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Trail Angel Mike Herrara’s at mile 139

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Cooking dinner above Tunnel Spring

Picture credit: Jesse Wiegel

Picture credit: Jesse Wiegel

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The morning hours are the most productive and the most beautiful.

The morning hours are the most productive and the most beautiful.

Two days ago I reached mile 152 at highway 74, and walked down the road to Paradise Valley Cafe–easily the best known eatery on trail. After stuffing myself with burgers and milkshakes, I pulled out my maps with Jesse, Dana, and Evan, and we planned our next move–hiking through the Mountain Fire Detour. Several years ago, there was a massive forest fire near Idyllwild which destroyed part of the PCT. Most hikers either hitchhike into town or roadwork the 17 miles. The detour itself adds an extra five and winds through neighborhoods and biking trails after completing the rest of the open trail. We wanted to walk the entire distance, and walking the road can be quite dangerous as there are many twists and turns and a narrow shoulder.

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Adventures in night hiking

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Jesse assuming the fetal position at our cabin in Idyllwild

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Jesse, Dana, and me entertaining ourselves on the detour

Taking a break amongst the boulders

Taking a break amongst the boulders

Despite the extra miles and a walk on Forest Roads, we didn’t regret our decision to hike the detour. We push through massive boulder fields and across high ridges, we saw a massive rattlesnake which wriggled slowly across the trail, and switched on our headlamps as we climbed over the saddle into the dusk.

I went and got myself a trail name this week: Suds. This is on account of my putting laundry detergent in all of my resupply boxes–making all of my food taste like soap. And as my fathers daughter, of course I ate it all. Mouth froth and all.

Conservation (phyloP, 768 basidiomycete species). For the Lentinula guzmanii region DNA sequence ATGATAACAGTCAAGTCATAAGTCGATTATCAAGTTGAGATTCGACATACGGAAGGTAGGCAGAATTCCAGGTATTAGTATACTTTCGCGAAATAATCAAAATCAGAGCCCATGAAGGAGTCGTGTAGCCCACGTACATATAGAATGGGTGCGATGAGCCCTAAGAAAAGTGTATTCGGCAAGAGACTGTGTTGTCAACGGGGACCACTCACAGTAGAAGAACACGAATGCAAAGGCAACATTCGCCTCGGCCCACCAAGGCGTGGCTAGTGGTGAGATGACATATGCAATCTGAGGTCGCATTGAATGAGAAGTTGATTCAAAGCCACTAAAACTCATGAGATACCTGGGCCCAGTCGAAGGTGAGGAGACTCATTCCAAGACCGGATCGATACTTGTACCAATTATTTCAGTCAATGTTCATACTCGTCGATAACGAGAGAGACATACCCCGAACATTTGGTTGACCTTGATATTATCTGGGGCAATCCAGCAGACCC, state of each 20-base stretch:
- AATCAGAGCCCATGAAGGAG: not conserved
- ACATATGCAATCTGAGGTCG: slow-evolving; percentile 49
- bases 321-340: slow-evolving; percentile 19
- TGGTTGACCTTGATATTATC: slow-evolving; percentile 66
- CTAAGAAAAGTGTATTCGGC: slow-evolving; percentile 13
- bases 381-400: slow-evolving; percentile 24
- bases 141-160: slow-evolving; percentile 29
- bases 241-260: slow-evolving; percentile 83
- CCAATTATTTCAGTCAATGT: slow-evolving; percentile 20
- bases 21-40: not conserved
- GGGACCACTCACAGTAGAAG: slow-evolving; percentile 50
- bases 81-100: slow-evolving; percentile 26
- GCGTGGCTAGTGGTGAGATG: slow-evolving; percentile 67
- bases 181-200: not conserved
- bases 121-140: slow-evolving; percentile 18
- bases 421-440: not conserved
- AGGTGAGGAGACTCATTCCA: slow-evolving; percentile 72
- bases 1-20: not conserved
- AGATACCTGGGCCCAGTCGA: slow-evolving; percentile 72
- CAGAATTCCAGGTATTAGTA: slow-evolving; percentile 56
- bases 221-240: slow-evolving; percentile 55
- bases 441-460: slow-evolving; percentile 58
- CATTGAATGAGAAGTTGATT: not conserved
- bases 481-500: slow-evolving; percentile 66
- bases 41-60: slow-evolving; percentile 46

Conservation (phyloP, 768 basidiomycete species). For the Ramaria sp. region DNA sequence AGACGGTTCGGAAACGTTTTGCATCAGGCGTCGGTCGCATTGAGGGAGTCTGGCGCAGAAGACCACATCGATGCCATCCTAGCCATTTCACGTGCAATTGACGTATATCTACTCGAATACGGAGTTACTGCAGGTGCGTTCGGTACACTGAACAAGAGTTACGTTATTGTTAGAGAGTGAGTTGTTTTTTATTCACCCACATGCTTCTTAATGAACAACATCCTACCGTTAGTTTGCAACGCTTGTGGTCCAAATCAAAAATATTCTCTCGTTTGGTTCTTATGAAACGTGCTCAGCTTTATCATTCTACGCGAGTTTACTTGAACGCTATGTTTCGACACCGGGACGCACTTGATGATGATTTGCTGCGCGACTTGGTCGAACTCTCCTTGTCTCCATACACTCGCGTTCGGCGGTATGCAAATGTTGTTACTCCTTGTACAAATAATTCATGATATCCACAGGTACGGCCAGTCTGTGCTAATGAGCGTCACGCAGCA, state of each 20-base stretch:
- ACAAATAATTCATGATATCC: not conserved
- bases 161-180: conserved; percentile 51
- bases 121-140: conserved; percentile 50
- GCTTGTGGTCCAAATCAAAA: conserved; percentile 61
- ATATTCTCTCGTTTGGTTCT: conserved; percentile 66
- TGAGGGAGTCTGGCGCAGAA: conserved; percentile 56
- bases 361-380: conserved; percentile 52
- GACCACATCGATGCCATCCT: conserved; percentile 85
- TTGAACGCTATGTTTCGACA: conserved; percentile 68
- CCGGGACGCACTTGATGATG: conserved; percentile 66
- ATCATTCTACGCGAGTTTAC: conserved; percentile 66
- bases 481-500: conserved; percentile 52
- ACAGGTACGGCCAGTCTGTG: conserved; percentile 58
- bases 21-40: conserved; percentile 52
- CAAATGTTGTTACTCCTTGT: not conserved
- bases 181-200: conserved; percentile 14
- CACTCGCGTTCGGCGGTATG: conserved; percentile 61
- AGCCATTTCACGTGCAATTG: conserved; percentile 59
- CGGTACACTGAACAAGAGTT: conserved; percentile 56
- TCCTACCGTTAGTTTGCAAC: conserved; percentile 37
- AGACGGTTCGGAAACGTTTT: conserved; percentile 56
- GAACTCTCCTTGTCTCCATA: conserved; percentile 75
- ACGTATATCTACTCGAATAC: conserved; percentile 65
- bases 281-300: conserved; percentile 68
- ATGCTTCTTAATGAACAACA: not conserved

Some other trail names I’ve run across so far are Daytripper, Mouse, Stinger, Motown, Snack Master, Coppertone, Justa, Rally, Squatchy, Bush-tit and Tom-tit (The Tits), Witch Doctor, and Growler. Trail names are actually much easier to remember–and I often don’t even learn hiker’s real names.

 

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Pizza, beer, and sandwiches at Idyllwild Pizza  

IMG_5435 There’s something about the PCT, about hiking it, that is intensely personal. Like a good book with whose characters you feel intimate – as though no one could possibly experience the same feelings from the same literature. I want to share it with my family, friends, with the world, but I’m simultaneously jealous of its tread.

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Me and Stella at the Red Kettle

 

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Hiked with Joel and Mark for a couple days–two lovely sections hikers from Southern California (and I’m not just saying that because they might be reading this)

At the same time, it’s interesting to think about those who have come before me – those I know and those I have met or read about, hiking in the same place – struggling over the same rocks and seeing the same views… It makes me feel connected to those people and a community.

Conversations with strangers fall quickly into a relaxed speech and those you’ve only known a day or two become fast friends.

I’m headed down to the PCT kickoff this week–basically a big trail party back down at Lake Morena around mile 20–and it’s strange–I’ve only known these people for several days and yet it makes me incredibly sad to think I likely won’t see many of them again, or at least not for a long while. Taking four days off will put me in an entirely different group of people. The transient nature of this hike is one of its draws, but also one of the more difficult aspects.

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Overindulging at Paradise Valley Cafe

 

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Dana was the only successful hitch-hiker this day